Illustrator Lou Beach started practicing his writing on Facebook out of boredom in 2009.
"I was bored with what I was reading from other people's status updates, and I was bored with my own," he tells Weekend Edition host Audie Cornish.
Beach's fanciful and often surreal graphics have appeared in Wired, the New York Times and Harper's. He's done album covers for groups like Weather Report and Blink 182.
Now, thanks to his Facebook vignettes, Beach is also an author. His debut book, 420 Characters, comes out Tuesday. The title refers to a prior character limit for status updates.
"I'd always had dreams of being a writer, and this seemed like a great place to exercise — the limit made it not so daunting — the 420 limit," he says. "The funny thing is that shortly after the book came out, Facebook upped the limit to 5,000 characters, so I'm not as crazed about making them fit anymore."
Last Wednesday, Facebook lifted the limit again to more than 60,000.
Mindful of his character limit, Beach posted a new story every day.
"They come out of a dream state in the morning, just before I'd wake — they're like the tail end of a dream," he says, "and I fool around with them a bit, and I go to the computer, and I type them out, and I use the word count tool to see if I've fallen within the 420 confines."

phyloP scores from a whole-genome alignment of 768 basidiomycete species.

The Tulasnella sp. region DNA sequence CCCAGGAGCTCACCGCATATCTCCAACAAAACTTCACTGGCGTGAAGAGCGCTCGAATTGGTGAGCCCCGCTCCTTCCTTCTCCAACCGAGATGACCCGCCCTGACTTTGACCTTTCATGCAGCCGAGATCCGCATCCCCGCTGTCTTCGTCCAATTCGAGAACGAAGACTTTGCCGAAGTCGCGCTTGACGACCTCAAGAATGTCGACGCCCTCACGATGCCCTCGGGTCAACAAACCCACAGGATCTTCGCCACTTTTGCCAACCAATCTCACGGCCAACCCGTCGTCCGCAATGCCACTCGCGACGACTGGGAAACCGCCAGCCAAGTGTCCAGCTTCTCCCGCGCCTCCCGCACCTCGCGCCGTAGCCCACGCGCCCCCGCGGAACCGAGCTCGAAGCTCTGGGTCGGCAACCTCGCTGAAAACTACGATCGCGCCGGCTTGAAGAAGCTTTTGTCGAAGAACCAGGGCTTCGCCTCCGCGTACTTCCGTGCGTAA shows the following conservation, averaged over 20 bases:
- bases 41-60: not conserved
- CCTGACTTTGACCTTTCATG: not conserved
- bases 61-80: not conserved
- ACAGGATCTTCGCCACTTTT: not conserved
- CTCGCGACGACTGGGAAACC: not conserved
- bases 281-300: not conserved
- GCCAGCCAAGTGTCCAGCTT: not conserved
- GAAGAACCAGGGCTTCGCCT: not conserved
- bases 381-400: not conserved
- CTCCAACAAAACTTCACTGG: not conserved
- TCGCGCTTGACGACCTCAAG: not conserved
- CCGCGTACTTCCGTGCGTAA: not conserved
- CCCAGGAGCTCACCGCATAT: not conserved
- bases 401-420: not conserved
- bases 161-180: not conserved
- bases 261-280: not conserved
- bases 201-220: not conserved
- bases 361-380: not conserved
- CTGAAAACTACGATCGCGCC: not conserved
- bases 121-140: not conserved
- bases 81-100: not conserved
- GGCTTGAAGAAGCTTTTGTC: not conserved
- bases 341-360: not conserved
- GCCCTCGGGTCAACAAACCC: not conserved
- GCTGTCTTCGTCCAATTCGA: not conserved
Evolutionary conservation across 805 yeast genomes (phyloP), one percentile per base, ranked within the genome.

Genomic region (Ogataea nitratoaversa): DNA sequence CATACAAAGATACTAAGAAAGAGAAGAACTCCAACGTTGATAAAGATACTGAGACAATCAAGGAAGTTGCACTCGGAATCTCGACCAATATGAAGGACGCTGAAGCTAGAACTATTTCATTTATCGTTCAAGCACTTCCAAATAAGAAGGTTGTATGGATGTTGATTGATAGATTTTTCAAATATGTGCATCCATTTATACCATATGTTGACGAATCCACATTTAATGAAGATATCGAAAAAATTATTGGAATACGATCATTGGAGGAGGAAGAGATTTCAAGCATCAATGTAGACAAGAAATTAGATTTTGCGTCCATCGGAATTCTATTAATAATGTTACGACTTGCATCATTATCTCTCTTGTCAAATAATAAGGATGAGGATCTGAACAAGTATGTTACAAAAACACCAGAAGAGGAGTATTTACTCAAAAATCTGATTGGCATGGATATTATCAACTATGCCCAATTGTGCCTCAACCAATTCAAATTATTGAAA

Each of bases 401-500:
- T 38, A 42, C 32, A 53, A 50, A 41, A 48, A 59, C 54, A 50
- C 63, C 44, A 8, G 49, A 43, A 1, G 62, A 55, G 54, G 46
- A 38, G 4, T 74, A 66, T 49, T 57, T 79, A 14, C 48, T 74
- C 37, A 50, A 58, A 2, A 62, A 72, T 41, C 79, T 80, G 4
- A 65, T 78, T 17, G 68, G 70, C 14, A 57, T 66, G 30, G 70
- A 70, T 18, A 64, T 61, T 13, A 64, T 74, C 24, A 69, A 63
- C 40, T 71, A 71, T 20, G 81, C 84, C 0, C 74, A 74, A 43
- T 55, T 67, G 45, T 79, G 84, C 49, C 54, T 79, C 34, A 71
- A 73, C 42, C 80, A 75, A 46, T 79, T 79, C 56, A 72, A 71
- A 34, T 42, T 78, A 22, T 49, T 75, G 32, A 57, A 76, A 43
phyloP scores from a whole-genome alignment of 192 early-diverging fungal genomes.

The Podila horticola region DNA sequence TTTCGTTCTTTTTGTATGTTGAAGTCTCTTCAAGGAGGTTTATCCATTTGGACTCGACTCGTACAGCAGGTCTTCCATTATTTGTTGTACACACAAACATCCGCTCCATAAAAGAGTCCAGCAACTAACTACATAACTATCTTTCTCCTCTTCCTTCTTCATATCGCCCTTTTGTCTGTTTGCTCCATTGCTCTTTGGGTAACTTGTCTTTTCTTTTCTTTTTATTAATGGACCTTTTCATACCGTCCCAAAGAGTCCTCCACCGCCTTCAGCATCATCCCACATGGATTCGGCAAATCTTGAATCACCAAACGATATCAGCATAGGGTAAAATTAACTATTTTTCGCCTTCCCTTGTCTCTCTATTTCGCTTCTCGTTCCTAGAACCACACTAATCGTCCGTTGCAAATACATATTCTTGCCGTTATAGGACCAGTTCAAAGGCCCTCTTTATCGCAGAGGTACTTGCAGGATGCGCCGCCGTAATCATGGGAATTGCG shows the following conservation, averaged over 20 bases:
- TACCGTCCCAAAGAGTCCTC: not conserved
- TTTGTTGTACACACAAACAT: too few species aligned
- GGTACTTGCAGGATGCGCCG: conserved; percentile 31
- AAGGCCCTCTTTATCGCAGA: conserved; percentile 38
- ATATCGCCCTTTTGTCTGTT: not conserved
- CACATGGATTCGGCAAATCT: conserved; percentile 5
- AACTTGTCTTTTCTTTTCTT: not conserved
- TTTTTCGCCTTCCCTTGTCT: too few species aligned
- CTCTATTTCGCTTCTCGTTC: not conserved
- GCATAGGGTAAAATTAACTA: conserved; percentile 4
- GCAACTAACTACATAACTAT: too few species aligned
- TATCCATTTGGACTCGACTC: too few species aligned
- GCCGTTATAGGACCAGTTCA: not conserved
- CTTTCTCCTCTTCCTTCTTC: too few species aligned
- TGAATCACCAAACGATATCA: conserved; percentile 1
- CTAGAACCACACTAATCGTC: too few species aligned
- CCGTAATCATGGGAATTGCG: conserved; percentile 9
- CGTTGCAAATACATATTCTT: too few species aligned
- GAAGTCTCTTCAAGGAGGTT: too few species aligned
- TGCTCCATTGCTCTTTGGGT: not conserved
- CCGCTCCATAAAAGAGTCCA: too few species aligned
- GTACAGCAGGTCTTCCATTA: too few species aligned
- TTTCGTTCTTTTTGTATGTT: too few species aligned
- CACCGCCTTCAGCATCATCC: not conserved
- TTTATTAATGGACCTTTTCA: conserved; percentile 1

Inspiration for the stories comes from people walking down the street, hearing bits of conversation or seeing something on TV.
"Because I'm a collage artist in my visual work, this is sort of the same way — the process of taking bits and pieces and putting them together until a narrative forms," he says.
Beach has worked on a serial story about two characters: Ronnie, "a ne'er-do-well," and Jerome, "a hapless office worker."
"But otherwise, you know, they're just sort of general thematic things that I keep going to, for some reason: the river, the ocean, mountains, the West," he says.
Beach says he's shocked by how well the project has done, considering it's his first go at writing.
"Actually, I'm so overwhelmed with the amount of attention that the book has gotten," he says. "You know, I feel like the short guy who's wandered into a pickup basketball game with guys who are 7 feet tall and got the ball somehow and made a basket. It's really miraculous."
AUDIE CORNISH, HOST:
Lou Beach is an illustrator. You may have seen his fanciful and often surreal graphics in Wired, the New York Times and Harpers. Maybe you've seen his album covers for groups like Weather Report...
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CORNISH: ...and Blink 182.
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CORNISH: Now, Lou Beach is also an author. His book, "420 Characters," comes out Tuesday. Here's one of his stories, read by actor Jeff Bridges: